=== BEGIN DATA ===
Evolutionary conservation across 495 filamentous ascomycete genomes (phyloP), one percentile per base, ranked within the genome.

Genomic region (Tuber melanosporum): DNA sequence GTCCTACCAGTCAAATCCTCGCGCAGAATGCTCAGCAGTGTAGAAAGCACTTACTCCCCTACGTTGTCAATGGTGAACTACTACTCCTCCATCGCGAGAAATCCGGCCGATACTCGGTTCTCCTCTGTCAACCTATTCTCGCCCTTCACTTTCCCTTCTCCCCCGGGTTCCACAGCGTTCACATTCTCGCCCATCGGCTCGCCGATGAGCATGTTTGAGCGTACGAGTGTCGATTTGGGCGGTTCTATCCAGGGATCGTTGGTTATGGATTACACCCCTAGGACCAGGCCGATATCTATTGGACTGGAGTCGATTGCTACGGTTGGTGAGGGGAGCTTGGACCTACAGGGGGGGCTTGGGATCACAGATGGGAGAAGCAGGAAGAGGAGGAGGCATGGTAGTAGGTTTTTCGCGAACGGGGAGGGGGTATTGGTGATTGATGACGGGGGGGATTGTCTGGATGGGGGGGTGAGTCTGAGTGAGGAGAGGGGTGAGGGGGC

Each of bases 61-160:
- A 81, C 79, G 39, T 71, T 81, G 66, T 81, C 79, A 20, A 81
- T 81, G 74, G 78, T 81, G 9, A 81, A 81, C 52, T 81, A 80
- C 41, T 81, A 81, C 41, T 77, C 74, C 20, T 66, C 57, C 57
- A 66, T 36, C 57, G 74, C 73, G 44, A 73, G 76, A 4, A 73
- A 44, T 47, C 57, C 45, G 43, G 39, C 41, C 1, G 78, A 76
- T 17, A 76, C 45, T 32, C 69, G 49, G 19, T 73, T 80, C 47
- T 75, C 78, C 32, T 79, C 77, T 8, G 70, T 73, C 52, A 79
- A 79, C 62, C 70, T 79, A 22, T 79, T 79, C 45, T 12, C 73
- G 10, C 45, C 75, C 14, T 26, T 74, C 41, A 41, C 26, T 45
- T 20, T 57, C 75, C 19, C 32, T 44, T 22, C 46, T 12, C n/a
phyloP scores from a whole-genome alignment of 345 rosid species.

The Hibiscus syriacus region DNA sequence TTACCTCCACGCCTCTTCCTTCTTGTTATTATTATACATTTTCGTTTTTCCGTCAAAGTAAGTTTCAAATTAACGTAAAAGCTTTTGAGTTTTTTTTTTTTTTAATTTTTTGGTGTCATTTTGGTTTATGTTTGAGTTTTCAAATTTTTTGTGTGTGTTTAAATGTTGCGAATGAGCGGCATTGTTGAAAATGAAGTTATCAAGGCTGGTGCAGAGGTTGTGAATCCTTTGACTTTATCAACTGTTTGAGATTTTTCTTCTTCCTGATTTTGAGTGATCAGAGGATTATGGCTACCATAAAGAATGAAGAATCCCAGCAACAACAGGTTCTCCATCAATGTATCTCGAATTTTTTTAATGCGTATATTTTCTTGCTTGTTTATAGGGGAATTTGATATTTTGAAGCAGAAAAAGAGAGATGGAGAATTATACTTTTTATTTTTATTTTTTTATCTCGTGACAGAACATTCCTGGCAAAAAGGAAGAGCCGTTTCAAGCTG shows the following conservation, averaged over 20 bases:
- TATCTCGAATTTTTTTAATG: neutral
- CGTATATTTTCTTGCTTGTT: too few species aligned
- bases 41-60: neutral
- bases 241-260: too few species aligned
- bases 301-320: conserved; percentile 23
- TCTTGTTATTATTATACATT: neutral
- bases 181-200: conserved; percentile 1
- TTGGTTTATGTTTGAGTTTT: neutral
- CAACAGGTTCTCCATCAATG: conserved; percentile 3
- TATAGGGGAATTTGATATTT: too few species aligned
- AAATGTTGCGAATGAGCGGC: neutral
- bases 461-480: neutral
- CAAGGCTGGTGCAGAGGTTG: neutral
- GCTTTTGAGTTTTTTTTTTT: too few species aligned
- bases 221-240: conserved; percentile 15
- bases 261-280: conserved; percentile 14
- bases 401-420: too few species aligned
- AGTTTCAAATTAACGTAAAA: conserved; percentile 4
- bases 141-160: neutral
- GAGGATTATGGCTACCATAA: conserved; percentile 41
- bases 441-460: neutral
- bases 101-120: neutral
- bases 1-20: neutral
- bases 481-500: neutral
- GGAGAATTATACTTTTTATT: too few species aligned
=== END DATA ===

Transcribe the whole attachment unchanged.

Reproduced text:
Evolutionary conservation across 495 filamentous ascomycete genomes (phyloP), one percentile per base, ranked within the genome.

Genomic region (Tuber melanosporum): DNA sequence GTCCTACCAGTCAAATCCTCGCGCAGAATGCTCAGCAGTGTAGAAAGCACTTACTCCCCTACGTTGTCAATGGTGAACTACTACTCCTCCATCGCGAGAAATCCGGCCGATACTCGGTTCTCCTCTGTCAACCTATTCTCGCCCTTCACTTTCCCTTCTCCCCCGGGTTCCACAGCGTTCACATTCTCGCCCATCGGCTCGCCGATGAGCATGTTTGAGCGTACGAGTGTCGATTTGGGCGGTTCTATCCAGGGATCGTTGGTTATGGATTACACCCCTAGGACCAGGCCGATATCTATTGGACTGGAGTCGATTGCTACGGTTGGTGAGGGGAGCTTGGACCTACAGGGGGGGCTTGGGATCACAGATGGGAGAAGCAGGAAGAGGAGGAGGCATGGTAGTAGGTTTTTCGCGAACGGGGAGGGGGTATTGGTGATTGATGACGGGGGGGATTGTCTGGATGGGGGGGTGAGTCTGAGTGAGGAGAGGGGTGAGGGGGC

Each of bases 61-160:
- A 81, C 79, G 39, T 71, T 81, G 66, T 81, C 79, A 20, A 81
- T 81, G 74, G 78, T 81, G 9, A 81, A 81, C 52, T 81, A 80
- C 41, T 81, A 81, C 41, T 77, C 74, C 20, T 66, C 57, C 57
- A 66, T 36, C 57, G 74, C 73, G 44, A 73, G 76, A 4, A 73
- A 44, T 47, C 57, C 45, G 43, G 39, C 41, C 1, G 78, A 76
- T 17, A 76, C 45, T 32, C 69, G 49, G 19, T 73, T 80, C 47
- T 75, C 78, C 32, T 79, C 77, T 8, G 70, T 73, C 52, A 79
- A 79, C 62, C 70, T 79, A 22, T 79, T 79, C 45, T 12, C 73
- G 10, C 45, C 75, C 14, T 26, T 74, C 41, A 41, C 26, T 45
- T 20, T 57, C 75, C 19, C 32, T 44, T 22, C 46, T 12, C n/a
phyloP scores from a whole-genome alignment of 345 rosid species.

The Hibiscus syriacus region DNA sequence TTACCTCCACGCCTCTTCCTTCTTGTTATTATTATACATTTTCGTTTTTCCGTCAAAGTAAGTTTCAAATTAACGTAAAAGCTTTTGAGTTTTTTTTTTTTTTAATTTTTTGGTGTCATTTTGGTTTATGTTTGAGTTTTCAAATTTTTTGTGTGTGTTTAAATGTTGCGAATGAGCGGCATTGTTGAAAATGAAGTTATCAAGGCTGGTGCAGAGGTTGTGAATCCTTTGACTTTATCAACTGTTTGAGATTTTTCTTCTTCCTGATTTTGAGTGATCAGAGGATTATGGCTACCATAAAGAATGAAGAATCCCAGCAACAACAGGTTCTCCATCAATGTATCTCGAATTTTTTTAATGCGTATATTTTCTTGCTTGTTTATAGGGGAATTTGATATTTTGAAGCAGAAAAAGAGAGATGGAGAATTATACTTTTTATTTTTATTTTTTTATCTCGTGACAGAACATTCCTGGCAAAAAGGAAGAGCCGTTTCAAGCTG shows the following conservation, averaged over 20 bases:
- TATCTCGAATTTTTTTAATG: neutral
- CGTATATTTTCTTGCTTGTT: too few species aligned
- bases 41-60: neutral
- bases 241-260: too few species aligned
- bases 301-320: conserved; percentile 23
- TCTTGTTATTATTATACATT: neutral
- bases 181-200: conserved; percentile 1
- TTGGTTTATGTTTGAGTTTT: neutral
- CAACAGGTTCTCCATCAATG: conserved; percentile 3
- TATAGGGGAATTTGATATTT: too few species aligned
- AAATGTTGCGAATGAGCGGC: neutral
- bases 461-480: neutral
- CAAGGCTGGTGCAGAGGTTG: neutral
- GCTTTTGAGTTTTTTTTTTT: too few species aligned
- bases 221-240: conserved; percentile 15
- bases 261-280: conserved; percentile 14
- bases 401-420: too few species aligned
- AGTTTCAAATTAACGTAAAA: conserved; percentile 4
- bases 141-160: neutral
- GAGGATTATGGCTACCATAA: conserved; percentile 41
- bases 441-460: neutral
- bases 101-120: neutral
- bases 1-20: neutral
- bases 481-500: neutral
- GGAGAATTATACTTTTTATT: too few species aligned